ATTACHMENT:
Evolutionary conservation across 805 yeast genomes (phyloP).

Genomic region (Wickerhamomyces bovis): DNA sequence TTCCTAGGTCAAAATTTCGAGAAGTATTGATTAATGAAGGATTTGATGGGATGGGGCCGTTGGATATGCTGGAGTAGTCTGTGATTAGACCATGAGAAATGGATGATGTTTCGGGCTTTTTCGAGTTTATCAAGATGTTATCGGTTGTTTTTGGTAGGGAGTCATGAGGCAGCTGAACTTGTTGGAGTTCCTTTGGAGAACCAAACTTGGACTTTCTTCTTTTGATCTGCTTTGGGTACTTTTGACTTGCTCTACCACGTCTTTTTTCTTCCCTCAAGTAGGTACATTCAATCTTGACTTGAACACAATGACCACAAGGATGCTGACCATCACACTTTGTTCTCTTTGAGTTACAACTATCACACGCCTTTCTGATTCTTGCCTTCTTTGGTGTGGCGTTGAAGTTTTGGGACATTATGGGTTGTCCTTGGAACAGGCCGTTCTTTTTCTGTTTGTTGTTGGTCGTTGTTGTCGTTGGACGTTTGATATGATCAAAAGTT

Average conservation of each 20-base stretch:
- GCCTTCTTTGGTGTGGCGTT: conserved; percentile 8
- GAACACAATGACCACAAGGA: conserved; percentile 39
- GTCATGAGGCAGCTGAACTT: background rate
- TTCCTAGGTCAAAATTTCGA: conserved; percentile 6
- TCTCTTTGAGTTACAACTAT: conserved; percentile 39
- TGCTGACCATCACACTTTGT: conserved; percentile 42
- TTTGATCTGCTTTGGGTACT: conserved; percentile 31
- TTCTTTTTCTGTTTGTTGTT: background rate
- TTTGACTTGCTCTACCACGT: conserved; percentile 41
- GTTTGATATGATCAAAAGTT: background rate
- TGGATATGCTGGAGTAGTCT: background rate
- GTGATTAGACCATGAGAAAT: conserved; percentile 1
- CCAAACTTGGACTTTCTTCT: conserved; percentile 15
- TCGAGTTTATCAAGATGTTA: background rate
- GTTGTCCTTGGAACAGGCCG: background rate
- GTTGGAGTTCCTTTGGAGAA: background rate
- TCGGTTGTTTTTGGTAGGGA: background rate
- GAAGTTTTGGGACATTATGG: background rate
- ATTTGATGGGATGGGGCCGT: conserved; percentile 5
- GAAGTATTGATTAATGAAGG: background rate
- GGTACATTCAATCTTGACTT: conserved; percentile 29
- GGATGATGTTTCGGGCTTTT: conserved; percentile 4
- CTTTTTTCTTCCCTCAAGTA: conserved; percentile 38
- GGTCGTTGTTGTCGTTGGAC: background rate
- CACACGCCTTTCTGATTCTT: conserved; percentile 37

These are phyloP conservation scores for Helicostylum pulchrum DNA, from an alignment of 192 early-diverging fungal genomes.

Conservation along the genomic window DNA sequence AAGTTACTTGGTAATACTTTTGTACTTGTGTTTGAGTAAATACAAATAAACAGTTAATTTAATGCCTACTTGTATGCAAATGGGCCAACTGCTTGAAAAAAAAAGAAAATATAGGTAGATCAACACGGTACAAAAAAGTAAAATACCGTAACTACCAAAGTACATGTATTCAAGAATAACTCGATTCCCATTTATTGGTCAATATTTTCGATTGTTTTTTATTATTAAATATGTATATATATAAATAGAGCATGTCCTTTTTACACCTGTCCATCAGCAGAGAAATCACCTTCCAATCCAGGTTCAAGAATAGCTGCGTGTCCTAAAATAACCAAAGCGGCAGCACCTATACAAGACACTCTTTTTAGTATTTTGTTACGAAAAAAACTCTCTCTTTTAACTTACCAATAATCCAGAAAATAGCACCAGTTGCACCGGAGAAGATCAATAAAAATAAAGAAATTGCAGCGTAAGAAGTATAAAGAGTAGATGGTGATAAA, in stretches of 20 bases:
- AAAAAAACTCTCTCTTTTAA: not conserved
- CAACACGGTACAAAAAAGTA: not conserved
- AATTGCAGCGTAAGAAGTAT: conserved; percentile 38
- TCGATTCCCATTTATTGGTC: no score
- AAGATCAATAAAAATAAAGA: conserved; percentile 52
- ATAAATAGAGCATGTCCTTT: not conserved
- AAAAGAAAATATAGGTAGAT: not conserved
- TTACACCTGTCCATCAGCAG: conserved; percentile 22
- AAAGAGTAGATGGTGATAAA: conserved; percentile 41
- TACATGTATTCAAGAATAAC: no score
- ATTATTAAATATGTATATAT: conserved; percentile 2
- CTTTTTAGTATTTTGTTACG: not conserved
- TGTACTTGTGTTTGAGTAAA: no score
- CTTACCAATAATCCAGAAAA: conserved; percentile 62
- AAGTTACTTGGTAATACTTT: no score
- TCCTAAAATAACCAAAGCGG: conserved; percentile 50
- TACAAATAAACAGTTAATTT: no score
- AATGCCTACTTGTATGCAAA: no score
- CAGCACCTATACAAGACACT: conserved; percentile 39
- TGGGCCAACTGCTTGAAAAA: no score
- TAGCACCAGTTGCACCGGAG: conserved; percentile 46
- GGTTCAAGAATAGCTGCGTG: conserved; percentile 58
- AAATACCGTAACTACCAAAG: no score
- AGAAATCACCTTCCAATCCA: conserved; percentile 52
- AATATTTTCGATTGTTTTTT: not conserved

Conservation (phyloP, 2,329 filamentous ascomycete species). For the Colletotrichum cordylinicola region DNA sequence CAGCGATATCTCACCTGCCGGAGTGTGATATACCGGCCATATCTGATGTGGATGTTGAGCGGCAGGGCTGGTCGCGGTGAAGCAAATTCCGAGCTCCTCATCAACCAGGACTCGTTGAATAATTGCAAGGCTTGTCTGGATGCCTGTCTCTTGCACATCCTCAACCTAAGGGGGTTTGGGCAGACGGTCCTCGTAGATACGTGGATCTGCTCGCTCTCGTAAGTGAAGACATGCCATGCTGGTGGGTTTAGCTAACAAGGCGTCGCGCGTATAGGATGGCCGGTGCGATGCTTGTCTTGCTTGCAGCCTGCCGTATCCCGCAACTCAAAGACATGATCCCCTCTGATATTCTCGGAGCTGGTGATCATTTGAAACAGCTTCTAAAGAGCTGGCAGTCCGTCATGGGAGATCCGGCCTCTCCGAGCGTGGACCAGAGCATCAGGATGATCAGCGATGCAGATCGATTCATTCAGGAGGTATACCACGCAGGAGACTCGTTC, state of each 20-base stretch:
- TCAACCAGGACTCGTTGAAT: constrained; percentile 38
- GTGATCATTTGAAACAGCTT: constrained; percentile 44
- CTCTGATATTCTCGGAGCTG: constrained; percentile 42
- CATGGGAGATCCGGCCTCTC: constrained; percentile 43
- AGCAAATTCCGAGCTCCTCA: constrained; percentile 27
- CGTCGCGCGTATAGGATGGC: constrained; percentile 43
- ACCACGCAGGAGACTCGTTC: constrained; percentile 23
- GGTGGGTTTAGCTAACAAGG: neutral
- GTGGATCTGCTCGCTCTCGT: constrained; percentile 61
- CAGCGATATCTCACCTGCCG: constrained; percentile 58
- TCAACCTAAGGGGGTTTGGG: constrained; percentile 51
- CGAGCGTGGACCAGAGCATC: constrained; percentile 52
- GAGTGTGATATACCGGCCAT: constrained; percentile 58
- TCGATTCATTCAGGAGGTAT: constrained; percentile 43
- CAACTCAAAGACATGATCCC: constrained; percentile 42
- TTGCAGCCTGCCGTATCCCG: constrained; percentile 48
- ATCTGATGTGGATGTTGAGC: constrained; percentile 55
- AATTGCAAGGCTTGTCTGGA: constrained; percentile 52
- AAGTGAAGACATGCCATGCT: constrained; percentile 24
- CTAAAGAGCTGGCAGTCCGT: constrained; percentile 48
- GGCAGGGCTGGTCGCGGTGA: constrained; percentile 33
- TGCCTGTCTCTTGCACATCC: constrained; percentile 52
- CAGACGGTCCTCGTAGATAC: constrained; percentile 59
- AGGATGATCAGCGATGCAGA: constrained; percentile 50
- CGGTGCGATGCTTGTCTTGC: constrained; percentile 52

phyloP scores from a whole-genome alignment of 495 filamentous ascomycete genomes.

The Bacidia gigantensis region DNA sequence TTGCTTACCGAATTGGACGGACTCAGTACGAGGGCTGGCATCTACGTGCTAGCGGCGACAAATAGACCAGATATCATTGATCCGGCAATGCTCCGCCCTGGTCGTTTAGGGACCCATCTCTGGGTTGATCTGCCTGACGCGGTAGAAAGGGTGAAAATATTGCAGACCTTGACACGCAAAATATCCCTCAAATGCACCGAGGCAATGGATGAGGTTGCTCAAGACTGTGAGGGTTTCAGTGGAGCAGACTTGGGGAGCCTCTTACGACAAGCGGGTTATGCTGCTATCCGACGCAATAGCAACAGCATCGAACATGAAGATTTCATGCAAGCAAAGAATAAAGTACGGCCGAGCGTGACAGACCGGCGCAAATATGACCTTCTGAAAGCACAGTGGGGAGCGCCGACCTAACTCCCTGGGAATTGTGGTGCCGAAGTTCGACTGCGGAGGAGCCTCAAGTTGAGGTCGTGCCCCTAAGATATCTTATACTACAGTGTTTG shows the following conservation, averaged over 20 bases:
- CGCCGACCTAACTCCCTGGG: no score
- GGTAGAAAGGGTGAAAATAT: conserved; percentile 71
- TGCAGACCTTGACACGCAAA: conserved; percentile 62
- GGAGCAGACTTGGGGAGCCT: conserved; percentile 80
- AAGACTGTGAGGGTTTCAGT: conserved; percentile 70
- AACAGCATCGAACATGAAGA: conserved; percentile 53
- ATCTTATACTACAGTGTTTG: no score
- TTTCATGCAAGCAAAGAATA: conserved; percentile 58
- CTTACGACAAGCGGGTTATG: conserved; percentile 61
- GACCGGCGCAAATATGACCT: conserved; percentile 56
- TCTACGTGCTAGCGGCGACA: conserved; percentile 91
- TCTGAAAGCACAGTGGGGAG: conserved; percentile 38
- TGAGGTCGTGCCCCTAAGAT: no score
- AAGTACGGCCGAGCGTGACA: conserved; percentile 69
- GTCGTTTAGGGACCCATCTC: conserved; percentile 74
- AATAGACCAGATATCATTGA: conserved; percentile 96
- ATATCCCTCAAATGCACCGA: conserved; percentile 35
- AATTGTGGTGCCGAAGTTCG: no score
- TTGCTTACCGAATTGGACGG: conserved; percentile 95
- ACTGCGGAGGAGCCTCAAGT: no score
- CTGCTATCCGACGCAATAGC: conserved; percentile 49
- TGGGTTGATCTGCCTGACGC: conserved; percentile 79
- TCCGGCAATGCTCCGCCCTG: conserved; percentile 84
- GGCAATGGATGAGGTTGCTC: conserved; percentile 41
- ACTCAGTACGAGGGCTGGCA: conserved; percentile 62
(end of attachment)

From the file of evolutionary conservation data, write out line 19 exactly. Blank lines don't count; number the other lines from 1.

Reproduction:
- GTTGGAGTTCCTTTGGAGAA: background rate